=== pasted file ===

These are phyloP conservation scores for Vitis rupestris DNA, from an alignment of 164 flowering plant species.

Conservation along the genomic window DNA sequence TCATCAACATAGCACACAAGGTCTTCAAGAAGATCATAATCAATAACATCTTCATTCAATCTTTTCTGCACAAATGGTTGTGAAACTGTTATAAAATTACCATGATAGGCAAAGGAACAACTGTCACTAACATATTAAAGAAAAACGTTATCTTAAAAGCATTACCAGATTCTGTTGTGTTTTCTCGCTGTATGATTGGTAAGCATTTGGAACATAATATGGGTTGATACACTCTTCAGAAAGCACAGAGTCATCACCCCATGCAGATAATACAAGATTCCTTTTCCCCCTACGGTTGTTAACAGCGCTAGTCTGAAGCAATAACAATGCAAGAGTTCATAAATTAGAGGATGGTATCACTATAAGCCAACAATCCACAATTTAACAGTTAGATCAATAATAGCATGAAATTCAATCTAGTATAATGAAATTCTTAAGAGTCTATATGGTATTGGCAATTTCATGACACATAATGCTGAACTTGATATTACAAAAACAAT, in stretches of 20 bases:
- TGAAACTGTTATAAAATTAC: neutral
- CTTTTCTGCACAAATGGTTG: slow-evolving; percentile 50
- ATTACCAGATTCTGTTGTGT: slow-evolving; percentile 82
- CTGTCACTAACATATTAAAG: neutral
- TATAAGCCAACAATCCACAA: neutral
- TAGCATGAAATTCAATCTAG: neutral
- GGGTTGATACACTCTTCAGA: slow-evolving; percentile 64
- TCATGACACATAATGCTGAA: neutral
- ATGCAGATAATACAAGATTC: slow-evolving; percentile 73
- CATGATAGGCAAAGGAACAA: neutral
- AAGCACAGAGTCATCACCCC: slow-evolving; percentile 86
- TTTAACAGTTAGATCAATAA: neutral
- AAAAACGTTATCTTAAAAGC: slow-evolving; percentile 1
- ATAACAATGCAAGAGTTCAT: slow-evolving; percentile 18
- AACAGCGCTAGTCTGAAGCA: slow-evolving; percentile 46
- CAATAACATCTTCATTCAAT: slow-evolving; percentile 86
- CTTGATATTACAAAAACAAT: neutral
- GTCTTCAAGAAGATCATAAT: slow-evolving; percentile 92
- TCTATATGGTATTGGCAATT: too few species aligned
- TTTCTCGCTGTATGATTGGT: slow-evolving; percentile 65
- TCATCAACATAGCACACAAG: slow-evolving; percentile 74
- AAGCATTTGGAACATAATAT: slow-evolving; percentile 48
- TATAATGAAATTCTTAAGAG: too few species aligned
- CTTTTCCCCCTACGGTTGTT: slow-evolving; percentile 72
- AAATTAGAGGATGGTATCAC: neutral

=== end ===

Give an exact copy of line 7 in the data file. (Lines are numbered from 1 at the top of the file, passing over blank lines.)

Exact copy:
- TATAAGCCAACAATCCACAA: neutral